Changing jobs and a new career path
July 7th was my last day with the Gauntlet team as Chief Architect at Borland and July 17th is my first day as VP of Technology Strategy at Yahoo.
Changing jobs is almost always an ambiguous time for me, this time it is even more so. On the one hand I’m leaving some great software that I helped create along with Dave Brown, Jolly Chen, and Adam Messinger that I believe will be a category defining product at the penultimate moment of its release. I’m also emotionally tied to both the Gauntlet product and the team that was built up around it at Borland — hopefully I can continue to be a contributor through usage and feedback. Maybe they will even open source it one day. On the other hand I am embarking on an amazing opportunity to work with the top people at Yahoo to define their forward looking technology strategy and do tactical technology analysis and due diligence. This will only be the second time in my career where I won’t be coding for long stretches at a time. You can expect me to become more involved in OSS projects now since that may be my primary programming outlet — unless they rope me into something :)
One of the best interview questions that I got at Yahoo was from Jerry Yang. He had heard from the other people I had talked to at Yahoo that I was probably right for the job and he trusts their opinion so he turned the tables on me a bit and asked “Is this job right for you?”. At the time I struggled to explain in detail why I felt that I would enjoy this job more than anything I had ever done, but later that week I figured out what my gut was telling me. Not too long ago I was an EIR at Accel Venture Partners. Working there for Peter Fenton was probably the best decision I have ever made and most certainly one of the best opportunities ever offered to me. The day in and day out breadth that that job offered was a spectacular experience and basically really fun while at the same time educational. In the end though, its not a permanent position because of the nature of that business. The idea is to round yourself out, get a great view of the market, and then either start your own company or join one of the portfolio companies in 6–12 months. So thats what I did. I started at Accel in Oct’04, started Gauntlet in May’05, and then sold Gauntlet to Borland in Jan’06, possibly the most concentrated fun I’ve ever had. The thing about it is though, is that at heart I’m a starter. Keeping focused on a single product day after day is a struggle for me as I am continuously searching for the next big thing, the next interesting bit of technology, the next direction that people are going to head. My new job at Yahoo gives me all the advantages and breadth of working as an EIR at a venture firm but with real long term follow through and permanency.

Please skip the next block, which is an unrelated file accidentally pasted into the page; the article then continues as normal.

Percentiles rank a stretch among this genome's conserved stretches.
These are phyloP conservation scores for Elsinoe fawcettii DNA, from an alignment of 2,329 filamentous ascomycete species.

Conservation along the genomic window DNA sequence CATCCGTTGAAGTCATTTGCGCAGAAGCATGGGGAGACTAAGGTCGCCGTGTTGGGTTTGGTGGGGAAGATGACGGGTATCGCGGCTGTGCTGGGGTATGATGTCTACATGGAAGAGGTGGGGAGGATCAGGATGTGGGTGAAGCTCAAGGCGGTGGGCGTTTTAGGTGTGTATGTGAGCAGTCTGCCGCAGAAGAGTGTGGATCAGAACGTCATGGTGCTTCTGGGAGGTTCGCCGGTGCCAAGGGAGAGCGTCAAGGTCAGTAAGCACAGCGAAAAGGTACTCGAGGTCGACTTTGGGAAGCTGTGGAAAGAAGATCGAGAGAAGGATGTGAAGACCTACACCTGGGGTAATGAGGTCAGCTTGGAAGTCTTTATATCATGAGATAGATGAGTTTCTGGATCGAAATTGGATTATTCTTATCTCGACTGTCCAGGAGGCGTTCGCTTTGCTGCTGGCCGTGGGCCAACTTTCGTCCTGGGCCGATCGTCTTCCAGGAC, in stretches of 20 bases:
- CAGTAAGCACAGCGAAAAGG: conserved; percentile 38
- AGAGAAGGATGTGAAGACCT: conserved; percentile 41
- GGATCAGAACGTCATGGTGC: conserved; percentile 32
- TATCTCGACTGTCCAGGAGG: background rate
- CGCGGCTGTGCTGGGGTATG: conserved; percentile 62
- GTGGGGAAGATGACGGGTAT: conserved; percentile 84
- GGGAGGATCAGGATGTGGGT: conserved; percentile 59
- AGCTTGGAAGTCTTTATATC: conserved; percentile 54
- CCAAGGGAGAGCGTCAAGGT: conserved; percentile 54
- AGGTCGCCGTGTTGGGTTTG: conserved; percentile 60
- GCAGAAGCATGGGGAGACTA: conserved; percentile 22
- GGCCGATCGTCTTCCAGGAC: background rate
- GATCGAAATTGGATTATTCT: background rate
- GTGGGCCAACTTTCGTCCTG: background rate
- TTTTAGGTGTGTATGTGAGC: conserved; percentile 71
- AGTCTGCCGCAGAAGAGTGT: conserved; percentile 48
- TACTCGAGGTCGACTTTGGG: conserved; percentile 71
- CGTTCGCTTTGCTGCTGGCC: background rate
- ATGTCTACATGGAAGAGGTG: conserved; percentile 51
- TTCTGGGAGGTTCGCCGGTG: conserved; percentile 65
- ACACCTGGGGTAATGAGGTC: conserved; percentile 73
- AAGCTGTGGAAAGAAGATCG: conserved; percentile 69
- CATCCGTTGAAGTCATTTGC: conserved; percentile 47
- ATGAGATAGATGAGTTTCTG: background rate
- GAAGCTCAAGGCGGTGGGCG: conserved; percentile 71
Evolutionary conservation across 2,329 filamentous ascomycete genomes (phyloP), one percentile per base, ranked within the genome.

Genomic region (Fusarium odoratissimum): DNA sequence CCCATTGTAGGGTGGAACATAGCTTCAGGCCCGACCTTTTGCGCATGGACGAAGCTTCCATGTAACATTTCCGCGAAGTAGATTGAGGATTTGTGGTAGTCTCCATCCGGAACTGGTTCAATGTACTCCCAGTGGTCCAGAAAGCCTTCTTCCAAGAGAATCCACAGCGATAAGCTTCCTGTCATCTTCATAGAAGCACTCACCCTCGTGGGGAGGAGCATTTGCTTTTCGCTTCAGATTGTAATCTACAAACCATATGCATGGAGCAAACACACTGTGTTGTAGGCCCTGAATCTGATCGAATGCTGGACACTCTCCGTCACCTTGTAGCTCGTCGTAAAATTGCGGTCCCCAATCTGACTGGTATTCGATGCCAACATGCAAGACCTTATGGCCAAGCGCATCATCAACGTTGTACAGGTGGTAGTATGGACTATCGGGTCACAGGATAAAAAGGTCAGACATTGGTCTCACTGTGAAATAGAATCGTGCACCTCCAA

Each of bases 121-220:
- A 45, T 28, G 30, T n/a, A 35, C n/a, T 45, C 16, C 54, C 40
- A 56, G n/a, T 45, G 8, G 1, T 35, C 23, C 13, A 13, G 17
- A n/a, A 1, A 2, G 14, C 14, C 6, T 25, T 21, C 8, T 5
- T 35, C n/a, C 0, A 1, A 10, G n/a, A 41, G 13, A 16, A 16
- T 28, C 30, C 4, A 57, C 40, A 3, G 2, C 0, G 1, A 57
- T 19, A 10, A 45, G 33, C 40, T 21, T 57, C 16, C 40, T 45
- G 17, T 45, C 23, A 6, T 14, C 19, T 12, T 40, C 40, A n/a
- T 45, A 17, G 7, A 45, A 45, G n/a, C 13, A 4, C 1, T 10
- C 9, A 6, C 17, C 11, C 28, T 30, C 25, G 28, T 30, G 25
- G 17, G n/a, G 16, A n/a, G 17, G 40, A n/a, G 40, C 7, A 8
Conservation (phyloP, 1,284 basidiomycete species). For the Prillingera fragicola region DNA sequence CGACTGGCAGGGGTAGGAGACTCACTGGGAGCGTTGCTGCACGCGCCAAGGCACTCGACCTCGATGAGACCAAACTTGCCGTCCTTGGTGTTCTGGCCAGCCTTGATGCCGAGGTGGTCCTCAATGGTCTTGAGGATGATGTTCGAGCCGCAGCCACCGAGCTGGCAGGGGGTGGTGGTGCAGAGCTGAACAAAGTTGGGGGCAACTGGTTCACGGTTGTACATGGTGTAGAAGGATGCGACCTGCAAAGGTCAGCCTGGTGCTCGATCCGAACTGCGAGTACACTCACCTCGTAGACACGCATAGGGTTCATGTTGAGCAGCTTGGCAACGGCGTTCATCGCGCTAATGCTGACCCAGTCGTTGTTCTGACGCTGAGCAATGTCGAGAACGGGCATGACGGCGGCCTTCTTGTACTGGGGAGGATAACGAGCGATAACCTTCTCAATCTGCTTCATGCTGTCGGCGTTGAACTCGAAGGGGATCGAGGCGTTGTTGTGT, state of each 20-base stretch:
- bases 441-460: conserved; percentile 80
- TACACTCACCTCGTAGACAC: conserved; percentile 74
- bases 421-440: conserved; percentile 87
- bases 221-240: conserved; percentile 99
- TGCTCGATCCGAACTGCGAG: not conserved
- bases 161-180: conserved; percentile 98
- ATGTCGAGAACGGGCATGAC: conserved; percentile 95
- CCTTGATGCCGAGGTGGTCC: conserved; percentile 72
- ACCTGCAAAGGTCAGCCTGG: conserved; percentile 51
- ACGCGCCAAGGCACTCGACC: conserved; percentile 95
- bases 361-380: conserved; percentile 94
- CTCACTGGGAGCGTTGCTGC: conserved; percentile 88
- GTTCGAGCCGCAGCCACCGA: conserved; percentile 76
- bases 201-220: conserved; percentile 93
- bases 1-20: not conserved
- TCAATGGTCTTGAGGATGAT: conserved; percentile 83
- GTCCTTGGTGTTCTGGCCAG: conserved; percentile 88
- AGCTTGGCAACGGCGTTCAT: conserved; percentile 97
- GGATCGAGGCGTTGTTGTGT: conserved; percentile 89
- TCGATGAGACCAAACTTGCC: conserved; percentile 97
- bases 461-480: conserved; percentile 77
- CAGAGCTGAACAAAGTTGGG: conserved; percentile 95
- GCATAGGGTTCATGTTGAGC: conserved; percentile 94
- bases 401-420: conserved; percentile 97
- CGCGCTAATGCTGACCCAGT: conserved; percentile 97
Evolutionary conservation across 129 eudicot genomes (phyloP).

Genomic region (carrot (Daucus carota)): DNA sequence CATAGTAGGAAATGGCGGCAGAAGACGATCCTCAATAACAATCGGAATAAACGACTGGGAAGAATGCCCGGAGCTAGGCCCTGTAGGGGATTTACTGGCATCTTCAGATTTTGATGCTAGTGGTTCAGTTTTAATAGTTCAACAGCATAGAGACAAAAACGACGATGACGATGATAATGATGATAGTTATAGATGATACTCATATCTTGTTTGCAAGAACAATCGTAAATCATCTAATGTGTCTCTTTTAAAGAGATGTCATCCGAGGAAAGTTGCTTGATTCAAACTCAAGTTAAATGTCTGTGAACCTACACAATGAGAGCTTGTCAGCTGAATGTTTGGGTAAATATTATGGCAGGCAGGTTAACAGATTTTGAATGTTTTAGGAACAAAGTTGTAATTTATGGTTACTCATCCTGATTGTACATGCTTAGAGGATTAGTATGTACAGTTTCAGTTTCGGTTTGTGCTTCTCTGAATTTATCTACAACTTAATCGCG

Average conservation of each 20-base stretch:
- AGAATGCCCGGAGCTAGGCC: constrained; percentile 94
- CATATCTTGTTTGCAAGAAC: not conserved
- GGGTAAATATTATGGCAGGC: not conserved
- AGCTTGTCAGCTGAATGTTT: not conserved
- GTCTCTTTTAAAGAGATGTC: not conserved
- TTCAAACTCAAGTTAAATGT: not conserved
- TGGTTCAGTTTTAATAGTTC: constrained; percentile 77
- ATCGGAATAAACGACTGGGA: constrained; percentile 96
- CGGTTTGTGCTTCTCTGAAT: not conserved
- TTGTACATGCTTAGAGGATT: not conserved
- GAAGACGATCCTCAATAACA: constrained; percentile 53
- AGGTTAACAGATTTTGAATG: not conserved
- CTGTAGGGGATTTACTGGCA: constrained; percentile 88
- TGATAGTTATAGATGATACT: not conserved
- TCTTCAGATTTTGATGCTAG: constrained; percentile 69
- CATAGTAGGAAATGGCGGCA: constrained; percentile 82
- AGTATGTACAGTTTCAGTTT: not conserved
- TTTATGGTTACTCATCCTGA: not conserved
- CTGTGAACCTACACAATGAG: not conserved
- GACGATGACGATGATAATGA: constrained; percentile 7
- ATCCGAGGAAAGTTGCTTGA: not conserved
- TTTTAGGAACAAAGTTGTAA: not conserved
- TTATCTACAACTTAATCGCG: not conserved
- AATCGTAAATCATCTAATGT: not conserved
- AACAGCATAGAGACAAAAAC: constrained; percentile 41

Hopefully it will also get me invited to all the cool parties and beta programs :)